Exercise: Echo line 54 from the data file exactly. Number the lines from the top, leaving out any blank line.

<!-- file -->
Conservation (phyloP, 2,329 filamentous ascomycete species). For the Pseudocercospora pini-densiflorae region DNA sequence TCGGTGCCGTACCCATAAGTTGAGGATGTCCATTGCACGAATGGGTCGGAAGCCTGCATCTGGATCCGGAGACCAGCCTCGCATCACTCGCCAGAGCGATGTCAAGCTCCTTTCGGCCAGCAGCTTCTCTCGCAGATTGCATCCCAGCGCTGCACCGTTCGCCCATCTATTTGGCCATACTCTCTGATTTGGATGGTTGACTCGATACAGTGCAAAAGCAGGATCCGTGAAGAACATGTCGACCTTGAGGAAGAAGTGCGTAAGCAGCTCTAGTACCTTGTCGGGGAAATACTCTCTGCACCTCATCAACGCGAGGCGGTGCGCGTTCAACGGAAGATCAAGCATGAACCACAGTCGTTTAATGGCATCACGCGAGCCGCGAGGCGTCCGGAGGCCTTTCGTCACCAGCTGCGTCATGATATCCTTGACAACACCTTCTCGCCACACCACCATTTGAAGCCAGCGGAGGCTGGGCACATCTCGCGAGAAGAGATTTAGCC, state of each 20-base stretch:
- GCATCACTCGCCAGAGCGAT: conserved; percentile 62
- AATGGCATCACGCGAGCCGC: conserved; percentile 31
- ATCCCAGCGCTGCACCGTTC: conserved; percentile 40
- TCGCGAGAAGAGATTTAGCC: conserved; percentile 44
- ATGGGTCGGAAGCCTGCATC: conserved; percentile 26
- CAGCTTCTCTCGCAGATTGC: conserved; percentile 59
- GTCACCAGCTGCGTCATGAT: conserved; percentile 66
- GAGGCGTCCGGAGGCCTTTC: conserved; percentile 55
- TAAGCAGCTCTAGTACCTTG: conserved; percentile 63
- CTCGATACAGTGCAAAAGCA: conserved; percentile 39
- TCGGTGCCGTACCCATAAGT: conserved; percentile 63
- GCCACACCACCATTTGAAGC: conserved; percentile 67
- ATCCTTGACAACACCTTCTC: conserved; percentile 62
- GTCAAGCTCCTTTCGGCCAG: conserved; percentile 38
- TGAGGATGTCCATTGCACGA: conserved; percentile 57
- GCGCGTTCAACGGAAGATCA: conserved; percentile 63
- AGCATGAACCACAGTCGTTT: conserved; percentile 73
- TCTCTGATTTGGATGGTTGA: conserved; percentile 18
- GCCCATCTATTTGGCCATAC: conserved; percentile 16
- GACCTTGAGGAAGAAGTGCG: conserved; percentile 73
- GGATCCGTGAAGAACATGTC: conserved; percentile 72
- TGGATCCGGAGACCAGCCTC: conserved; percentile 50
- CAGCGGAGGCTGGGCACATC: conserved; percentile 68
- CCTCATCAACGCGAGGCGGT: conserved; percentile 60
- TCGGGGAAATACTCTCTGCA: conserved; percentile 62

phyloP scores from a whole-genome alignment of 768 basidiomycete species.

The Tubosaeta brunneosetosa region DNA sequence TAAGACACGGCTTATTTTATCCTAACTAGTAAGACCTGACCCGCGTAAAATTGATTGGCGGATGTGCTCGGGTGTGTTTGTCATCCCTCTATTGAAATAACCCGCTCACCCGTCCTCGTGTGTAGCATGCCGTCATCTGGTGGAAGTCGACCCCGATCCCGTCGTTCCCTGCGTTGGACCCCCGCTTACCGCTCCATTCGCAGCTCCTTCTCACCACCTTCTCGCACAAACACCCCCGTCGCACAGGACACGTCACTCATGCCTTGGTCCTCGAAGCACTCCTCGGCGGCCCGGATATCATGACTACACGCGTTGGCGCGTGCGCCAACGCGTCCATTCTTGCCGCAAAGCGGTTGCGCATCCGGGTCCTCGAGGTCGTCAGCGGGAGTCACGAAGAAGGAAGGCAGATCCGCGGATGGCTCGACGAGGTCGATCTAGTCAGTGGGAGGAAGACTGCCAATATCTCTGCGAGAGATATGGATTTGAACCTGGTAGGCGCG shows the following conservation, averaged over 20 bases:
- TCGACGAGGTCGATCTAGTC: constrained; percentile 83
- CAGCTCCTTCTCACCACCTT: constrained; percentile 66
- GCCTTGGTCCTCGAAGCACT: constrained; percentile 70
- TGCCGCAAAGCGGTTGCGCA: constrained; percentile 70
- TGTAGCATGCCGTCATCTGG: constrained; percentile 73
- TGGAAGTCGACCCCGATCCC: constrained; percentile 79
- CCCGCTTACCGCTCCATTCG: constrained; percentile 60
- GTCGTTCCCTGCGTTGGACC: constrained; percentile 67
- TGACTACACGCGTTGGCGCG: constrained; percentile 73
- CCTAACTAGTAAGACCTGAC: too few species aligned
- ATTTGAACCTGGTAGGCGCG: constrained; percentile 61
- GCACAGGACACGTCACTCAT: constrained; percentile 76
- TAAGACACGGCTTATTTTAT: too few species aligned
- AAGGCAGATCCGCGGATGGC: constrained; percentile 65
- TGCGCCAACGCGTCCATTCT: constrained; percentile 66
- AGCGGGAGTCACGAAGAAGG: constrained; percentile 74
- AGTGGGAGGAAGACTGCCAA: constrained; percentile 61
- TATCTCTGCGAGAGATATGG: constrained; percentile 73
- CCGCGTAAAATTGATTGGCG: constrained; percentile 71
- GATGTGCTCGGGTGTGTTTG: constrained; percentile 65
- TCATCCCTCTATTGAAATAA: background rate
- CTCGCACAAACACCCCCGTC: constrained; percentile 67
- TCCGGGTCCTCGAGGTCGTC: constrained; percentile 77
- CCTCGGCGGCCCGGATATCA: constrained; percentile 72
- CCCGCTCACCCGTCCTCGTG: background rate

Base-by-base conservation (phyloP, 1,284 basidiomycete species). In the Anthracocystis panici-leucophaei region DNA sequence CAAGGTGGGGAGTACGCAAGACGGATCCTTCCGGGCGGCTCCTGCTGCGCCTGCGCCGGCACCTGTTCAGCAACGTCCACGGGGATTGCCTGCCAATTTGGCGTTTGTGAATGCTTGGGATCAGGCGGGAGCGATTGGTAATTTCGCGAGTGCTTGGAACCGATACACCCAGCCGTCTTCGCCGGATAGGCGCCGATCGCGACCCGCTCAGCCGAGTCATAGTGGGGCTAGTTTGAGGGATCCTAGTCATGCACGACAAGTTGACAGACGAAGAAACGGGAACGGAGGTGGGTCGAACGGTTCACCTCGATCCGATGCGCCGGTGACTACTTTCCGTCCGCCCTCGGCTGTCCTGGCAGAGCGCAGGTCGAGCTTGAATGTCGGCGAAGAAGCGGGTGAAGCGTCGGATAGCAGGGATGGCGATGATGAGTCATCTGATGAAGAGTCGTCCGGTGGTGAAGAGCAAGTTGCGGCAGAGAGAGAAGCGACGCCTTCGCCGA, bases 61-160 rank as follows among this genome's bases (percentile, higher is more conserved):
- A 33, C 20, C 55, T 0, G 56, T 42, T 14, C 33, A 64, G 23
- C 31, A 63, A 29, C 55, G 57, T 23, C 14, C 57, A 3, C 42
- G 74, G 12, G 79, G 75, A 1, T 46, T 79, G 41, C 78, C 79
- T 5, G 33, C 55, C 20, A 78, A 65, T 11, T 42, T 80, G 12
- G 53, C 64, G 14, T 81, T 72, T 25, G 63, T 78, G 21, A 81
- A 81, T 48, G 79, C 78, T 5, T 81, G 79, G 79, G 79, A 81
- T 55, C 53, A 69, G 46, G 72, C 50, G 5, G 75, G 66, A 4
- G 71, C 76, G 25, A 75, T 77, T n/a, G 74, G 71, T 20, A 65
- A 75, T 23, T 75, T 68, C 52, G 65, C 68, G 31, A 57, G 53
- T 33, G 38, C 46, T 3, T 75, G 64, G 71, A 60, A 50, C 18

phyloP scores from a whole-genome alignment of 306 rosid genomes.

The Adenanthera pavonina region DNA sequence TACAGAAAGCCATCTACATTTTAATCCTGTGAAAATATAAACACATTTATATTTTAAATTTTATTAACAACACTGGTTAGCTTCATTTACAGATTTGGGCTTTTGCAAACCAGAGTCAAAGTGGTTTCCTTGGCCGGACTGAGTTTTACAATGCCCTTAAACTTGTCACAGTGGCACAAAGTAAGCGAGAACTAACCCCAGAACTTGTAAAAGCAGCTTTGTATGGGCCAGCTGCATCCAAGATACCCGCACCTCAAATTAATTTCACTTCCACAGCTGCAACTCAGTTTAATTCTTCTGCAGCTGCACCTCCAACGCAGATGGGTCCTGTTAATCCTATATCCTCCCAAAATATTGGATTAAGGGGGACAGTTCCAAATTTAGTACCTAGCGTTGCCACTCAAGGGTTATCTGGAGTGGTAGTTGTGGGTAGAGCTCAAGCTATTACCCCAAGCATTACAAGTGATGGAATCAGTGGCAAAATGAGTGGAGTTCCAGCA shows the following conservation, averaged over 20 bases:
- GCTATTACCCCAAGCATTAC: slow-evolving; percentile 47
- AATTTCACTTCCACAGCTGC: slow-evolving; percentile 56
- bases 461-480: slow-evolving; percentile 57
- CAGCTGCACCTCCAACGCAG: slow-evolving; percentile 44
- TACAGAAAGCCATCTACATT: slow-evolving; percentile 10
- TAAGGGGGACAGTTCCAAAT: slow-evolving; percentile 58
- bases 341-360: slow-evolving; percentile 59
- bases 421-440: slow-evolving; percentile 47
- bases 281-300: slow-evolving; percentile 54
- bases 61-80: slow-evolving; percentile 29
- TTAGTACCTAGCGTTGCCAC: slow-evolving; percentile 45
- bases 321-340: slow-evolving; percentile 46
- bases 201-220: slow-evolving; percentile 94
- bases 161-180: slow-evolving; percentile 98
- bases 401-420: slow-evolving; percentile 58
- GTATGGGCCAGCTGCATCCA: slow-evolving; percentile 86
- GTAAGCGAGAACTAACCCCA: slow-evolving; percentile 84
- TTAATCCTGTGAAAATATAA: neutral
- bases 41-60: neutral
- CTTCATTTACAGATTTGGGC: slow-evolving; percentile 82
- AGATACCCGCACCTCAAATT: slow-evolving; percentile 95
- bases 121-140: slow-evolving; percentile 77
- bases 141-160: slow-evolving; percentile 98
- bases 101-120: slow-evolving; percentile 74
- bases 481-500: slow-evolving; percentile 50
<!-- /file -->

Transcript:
Base-by-base conservation (phyloP, 1,284 basidiomycete species). In the Anthracocystis panici-leucophaei region DNA sequence CAAGGTGGGGAGTACGCAAGACGGATCCTTCCGGGCGGCTCCTGCTGCGCCTGCGCCGGCACCTGTTCAGCAACGTCCACGGGGATTGCCTGCCAATTTGGCGTTTGTGAATGCTTGGGATCAGGCGGGAGCGATTGGTAATTTCGCGAGTGCTTGGAACCGATACACCCAGCCGTCTTCGCCGGATAGGCGCCGATCGCGACCCGCTCAGCCGAGTCATAGTGGGGCTAGTTTGAGGGATCCTAGTCATGCACGACAAGTTGACAGACGAAGAAACGGGAACGGAGGTGGGTCGAACGGTTCACCTCGATCCGATGCGCCGGTGACTACTTTCCGTCCGCCCTCGGCTGTCCTGGCAGAGCGCAGGTCGAGCTTGAATGTCGGCGAAGAAGCGGGTGAAGCGTCGGATAGCAGGGATGGCGATGATGAGTCATCTGATGAAGAGTCGTCCGGTGGTGAAGAGCAAGTTGCGGCAGAGAGAGAAGCGACGCCTTCGCCGA, bases 61-160 rank as follows among this genome's bases (percentile, higher is more conserved):